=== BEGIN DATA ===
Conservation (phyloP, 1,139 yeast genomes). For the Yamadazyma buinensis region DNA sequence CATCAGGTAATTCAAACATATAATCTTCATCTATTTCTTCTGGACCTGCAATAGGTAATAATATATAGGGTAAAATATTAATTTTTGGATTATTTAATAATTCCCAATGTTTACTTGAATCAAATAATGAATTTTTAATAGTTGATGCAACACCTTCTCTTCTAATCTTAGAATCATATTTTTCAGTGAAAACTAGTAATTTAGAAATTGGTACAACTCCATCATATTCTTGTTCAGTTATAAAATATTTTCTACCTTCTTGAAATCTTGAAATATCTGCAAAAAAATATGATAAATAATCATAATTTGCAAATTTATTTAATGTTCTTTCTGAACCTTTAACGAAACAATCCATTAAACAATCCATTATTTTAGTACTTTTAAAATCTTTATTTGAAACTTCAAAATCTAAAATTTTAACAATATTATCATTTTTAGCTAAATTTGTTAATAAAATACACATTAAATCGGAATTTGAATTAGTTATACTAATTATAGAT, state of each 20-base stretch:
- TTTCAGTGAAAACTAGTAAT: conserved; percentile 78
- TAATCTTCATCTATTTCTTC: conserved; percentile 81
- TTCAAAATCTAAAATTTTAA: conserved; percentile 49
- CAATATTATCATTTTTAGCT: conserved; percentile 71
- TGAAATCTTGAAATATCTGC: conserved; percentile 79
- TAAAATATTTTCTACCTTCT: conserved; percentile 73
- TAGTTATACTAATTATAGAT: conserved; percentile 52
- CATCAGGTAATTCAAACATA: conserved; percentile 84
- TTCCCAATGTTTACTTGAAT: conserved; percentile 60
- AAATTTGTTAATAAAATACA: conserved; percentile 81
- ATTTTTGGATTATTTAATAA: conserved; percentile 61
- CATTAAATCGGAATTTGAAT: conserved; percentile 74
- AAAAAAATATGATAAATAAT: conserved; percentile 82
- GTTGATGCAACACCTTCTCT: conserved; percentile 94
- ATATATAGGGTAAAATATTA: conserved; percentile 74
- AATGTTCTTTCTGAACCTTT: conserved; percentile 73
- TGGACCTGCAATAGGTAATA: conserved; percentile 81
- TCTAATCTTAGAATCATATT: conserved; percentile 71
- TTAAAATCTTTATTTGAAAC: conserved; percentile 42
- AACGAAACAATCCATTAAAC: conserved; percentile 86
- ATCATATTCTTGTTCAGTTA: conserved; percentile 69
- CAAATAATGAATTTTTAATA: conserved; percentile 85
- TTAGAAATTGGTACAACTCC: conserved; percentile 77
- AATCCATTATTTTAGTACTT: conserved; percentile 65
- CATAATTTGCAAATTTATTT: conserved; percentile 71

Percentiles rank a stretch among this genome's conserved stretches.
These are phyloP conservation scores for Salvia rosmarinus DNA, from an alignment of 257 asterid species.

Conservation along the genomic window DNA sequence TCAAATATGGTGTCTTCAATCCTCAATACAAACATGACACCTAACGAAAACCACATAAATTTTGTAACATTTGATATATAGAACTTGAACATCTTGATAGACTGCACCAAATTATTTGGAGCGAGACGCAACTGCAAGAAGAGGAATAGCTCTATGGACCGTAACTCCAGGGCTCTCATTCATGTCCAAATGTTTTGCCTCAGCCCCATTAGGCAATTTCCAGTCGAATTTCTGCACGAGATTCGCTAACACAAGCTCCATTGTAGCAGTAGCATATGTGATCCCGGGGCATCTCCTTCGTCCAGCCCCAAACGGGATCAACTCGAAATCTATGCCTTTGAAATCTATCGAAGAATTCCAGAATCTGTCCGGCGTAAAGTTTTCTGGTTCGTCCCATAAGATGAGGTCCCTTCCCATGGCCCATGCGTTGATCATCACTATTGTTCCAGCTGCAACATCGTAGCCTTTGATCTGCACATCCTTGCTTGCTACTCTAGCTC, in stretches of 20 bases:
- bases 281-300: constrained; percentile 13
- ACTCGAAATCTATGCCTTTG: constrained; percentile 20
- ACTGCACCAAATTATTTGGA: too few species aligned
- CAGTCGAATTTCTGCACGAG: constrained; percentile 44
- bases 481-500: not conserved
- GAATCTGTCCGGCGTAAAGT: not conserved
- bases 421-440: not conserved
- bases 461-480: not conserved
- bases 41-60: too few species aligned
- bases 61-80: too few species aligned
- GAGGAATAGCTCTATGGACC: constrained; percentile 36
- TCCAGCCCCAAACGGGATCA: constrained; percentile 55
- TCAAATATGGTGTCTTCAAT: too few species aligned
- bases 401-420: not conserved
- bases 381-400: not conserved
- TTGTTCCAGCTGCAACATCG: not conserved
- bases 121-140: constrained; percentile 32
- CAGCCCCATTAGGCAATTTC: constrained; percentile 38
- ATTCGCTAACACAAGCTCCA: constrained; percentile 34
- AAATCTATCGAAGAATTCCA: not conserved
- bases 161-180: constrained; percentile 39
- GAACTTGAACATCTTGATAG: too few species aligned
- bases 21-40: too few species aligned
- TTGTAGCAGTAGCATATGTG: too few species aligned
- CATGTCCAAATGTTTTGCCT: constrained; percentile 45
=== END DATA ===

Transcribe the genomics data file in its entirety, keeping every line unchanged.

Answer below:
Conservation (phyloP, 1,139 yeast genomes). For the Yamadazyma buinensis region DNA sequence CATCAGGTAATTCAAACATATAATCTTCATCTATTTCTTCTGGACCTGCAATAGGTAATAATATATAGGGTAAAATATTAATTTTTGGATTATTTAATAATTCCCAATGTTTACTTGAATCAAATAATGAATTTTTAATAGTTGATGCAACACCTTCTCTTCTAATCTTAGAATCATATTTTTCAGTGAAAACTAGTAATTTAGAAATTGGTACAACTCCATCATATTCTTGTTCAGTTATAAAATATTTTCTACCTTCTTGAAATCTTGAAATATCTGCAAAAAAATATGATAAATAATCATAATTTGCAAATTTATTTAATGTTCTTTCTGAACCTTTAACGAAACAATCCATTAAACAATCCATTATTTTAGTACTTTTAAAATCTTTATTTGAAACTTCAAAATCTAAAATTTTAACAATATTATCATTTTTAGCTAAATTTGTTAATAAAATACACATTAAATCGGAATTTGAATTAGTTATACTAATTATAGAT, state of each 20-base stretch:
- TTTCAGTGAAAACTAGTAAT: conserved; percentile 78
- TAATCTTCATCTATTTCTTC: conserved; percentile 81
- TTCAAAATCTAAAATTTTAA: conserved; percentile 49
- CAATATTATCATTTTTAGCT: conserved; percentile 71
- TGAAATCTTGAAATATCTGC: conserved; percentile 79
- TAAAATATTTTCTACCTTCT: conserved; percentile 73
- TAGTTATACTAATTATAGAT: conserved; percentile 52
- CATCAGGTAATTCAAACATA: conserved; percentile 84
- TTCCCAATGTTTACTTGAAT: conserved; percentile 60
- AAATTTGTTAATAAAATACA: conserved; percentile 81
- ATTTTTGGATTATTTAATAA: conserved; percentile 61
- CATTAAATCGGAATTTGAAT: conserved; percentile 74
- AAAAAAATATGATAAATAAT: conserved; percentile 82
- GTTGATGCAACACCTTCTCT: conserved; percentile 94
- ATATATAGGGTAAAATATTA: conserved; percentile 74
- AATGTTCTTTCTGAACCTTT: conserved; percentile 73
- TGGACCTGCAATAGGTAATA: conserved; percentile 81
- TCTAATCTTAGAATCATATT: conserved; percentile 71
- TTAAAATCTTTATTTGAAAC: conserved; percentile 42
- AACGAAACAATCCATTAAAC: conserved; percentile 86
- ATCATATTCTTGTTCAGTTA: conserved; percentile 69
- CAAATAATGAATTTTTAATA: conserved; percentile 85
- TTAGAAATTGGTACAACTCC: conserved; percentile 77
- AATCCATTATTTTAGTACTT: conserved; percentile 65
- CATAATTTGCAAATTTATTT: conserved; percentile 71

Percentiles rank a stretch among this genome's conserved stretches.
These are phyloP conservation scores for Salvia rosmarinus DNA, from an alignment of 257 asterid species.

Conservation along the genomic window DNA sequence TCAAATATGGTGTCTTCAATCCTCAATACAAACATGACACCTAACGAAAACCACATAAATTTTGTAACATTTGATATATAGAACTTGAACATCTTGATAGACTGCACCAAATTATTTGGAGCGAGACGCAACTGCAAGAAGAGGAATAGCTCTATGGACCGTAACTCCAGGGCTCTCATTCATGTCCAAATGTTTTGCCTCAGCCCCATTAGGCAATTTCCAGTCGAATTTCTGCACGAGATTCGCTAACACAAGCTCCATTGTAGCAGTAGCATATGTGATCCCGGGGCATCTCCTTCGTCCAGCCCCAAACGGGATCAACTCGAAATCTATGCCTTTGAAATCTATCGAAGAATTCCAGAATCTGTCCGGCGTAAAGTTTTCTGGTTCGTCCCATAAGATGAGGTCCCTTCCCATGGCCCATGCGTTGATCATCACTATTGTTCCAGCTGCAACATCGTAGCCTTTGATCTGCACATCCTTGCTTGCTACTCTAGCTC, in stretches of 20 bases:
- bases 281-300: constrained; percentile 13
- ACTCGAAATCTATGCCTTTG: constrained; percentile 20
- ACTGCACCAAATTATTTGGA: too few species aligned
- CAGTCGAATTTCTGCACGAG: constrained; percentile 44
- bases 481-500: not conserved
- GAATCTGTCCGGCGTAAAGT: not conserved
- bases 421-440: not conserved
- bases 461-480: not conserved
- bases 41-60: too few species aligned
- bases 61-80: too few species aligned
- GAGGAATAGCTCTATGGACC: constrained; percentile 36
- TCCAGCCCCAAACGGGATCA: constrained; percentile 55
- TCAAATATGGTGTCTTCAAT: too few species aligned
- bases 401-420: not conserved
- bases 381-400: not conserved
- TTGTTCCAGCTGCAACATCG: not conserved
- bases 121-140: constrained; percentile 32
- CAGCCCCATTAGGCAATTTC: constrained; percentile 38
- ATTCGCTAACACAAGCTCCA: constrained; percentile 34
- AAATCTATCGAAGAATTCCA: not conserved
- bases 161-180: constrained; percentile 39
- GAACTTGAACATCTTGATAG: too few species aligned
- bases 21-40: too few species aligned
- TTGTAGCAGTAGCATATGTG: too few species aligned
- CATGTCCAAATGTTTTGCCT: constrained; percentile 45